20 July, 2013. Saturday of the Fifteenth Week
Exod 12:37ff. Israel, a crowd of mixed ancestry, departs from Egypt; a yearly night of vigil is to commemorate this act of deliverance.
Matt 12:14ff. While the Pharisees plot to kill him, Jesus continues to cure the sick, fulfilling the Isaian prophecy about God’s silent servant.
First Reading: Exodus 12:37-42
The Israelites journeyed from Rameses to Succoth, about six hundred thousand men on foot, besides children. A mixed crowd also went up with them, and livestock in great numbers, both flocks and herds. They baked unleavened cakes of the dough that they had brought out of Egypt; it was not leavened, because they were driven out of Egypt and could not wait, nor had they prepared any provisions for themselves.
The time that the Israelites had lived in Egypt was four hundred thirty years. At the end of four hundred thirty years, on that very day, all the companies of the Lord went out from the land of Egypt. That was for the Lord a night of vigil, to bring them out of the land of Egypt. That same night is a vigil to be kept for the Lord by all the Israelites throughout their generations.
Gospel: Matthew 12:14-21
The Pharisees went out and conspired against him, how to destroy him. When Jesus became aware of this, he departed. Many crowds followed him, and he cured all of them, and he ordered them not to make him known. This was to fulfill what had been spoken through the prophet Isaiah: “Here is my servant, whom I have chosen, my beloved, with whom my soul is well pleased. I will put my Spirit upon him, and he will proclaim justice to the Gentiles. He will not wrangle or cry aloud, nor will anyone hear his voice in the streets. He will not break a bruised reed or quench a smoldering wick until he brings justice to victory. And in his name the Gentiles will hope.”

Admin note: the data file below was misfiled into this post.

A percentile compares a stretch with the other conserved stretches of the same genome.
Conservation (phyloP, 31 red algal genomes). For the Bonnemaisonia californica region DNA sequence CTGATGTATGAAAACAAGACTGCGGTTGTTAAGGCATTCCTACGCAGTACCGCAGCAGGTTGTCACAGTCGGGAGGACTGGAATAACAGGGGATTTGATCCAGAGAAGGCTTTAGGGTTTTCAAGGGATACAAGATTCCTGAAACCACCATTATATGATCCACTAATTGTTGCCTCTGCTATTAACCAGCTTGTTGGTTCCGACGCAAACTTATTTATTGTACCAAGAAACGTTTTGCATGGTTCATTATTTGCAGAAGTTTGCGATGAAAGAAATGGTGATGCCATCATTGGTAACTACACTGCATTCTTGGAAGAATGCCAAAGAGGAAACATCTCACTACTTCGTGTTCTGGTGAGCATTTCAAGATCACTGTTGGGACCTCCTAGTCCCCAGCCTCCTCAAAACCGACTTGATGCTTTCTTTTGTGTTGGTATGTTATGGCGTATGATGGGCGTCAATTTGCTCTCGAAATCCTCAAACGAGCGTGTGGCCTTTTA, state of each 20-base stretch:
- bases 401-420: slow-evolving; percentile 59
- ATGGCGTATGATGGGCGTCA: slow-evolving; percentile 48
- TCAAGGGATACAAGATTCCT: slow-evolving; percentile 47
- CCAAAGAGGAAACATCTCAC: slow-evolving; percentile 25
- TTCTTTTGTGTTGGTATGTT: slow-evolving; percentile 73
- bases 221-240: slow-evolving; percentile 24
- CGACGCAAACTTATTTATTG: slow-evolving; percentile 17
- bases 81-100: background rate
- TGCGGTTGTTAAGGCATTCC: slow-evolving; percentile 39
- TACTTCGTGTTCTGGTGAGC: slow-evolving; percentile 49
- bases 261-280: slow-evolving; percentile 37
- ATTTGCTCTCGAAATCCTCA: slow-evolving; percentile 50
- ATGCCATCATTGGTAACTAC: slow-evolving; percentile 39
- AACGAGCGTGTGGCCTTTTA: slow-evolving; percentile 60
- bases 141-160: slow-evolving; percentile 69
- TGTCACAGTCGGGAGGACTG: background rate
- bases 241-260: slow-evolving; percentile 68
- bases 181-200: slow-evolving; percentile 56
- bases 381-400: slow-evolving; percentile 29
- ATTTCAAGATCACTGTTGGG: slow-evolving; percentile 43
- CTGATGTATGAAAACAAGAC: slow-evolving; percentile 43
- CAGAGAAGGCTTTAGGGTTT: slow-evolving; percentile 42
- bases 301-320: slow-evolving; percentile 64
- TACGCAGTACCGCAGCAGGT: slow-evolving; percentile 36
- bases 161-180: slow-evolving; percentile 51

Our racial attitudes
Today’s text from Exodus invites us to learn to respect racial difference. Despite the stringent separation of the chosen people from the non-chosen Egyptians, foreigners continued to have a role in God’s plans for his people. First there is an interesting phrase about Israel’s departure from Egypt . It states that a crowd of “mixed ancestry” also went up with them. Israel was not to put too high a value on purity of racial origin. The presence of foreigners within them is something they share with other oppressed peoples. It was “the smallest of all nations” that God chose, to manifest his love and fidelity (Deut 7:7). If we wish to embrace the privilege of being God’s elect people, called to be his very own, we need in turn to embrace kindliness, compassion and a healthy humility in face of today’s multi-ethnic society.
St Matthew quotes Isaiah about the Suffering Servant. The apostolate of Jesus is well described by this passage, written during the Babylonian exile. Its message was rejected in his own day, as its attitude towards the gentiles seemed too mild, even hopeful for their salvation. Jesus is described as… “my servant whom I have chosen, my loved one in whom I delight… He will not contend nor cry out… The bruised reed he will not crush… In his name the gentiles will find hope.” If we disregard our neighbour in time of sickness and trouble, we do not deserve the name of Christian, for, like Jesus we are called to cure and heal, quietly, without ostentation. We cannot disregard the outsider without being called to account by God.
As we open our hearts to people of mixed ancestry, according to the example of Jesus, we will be apostles of hope, proclaiming hope not just for others but also for ourselves. In many ways, others can teach us how to be God’s chosen people.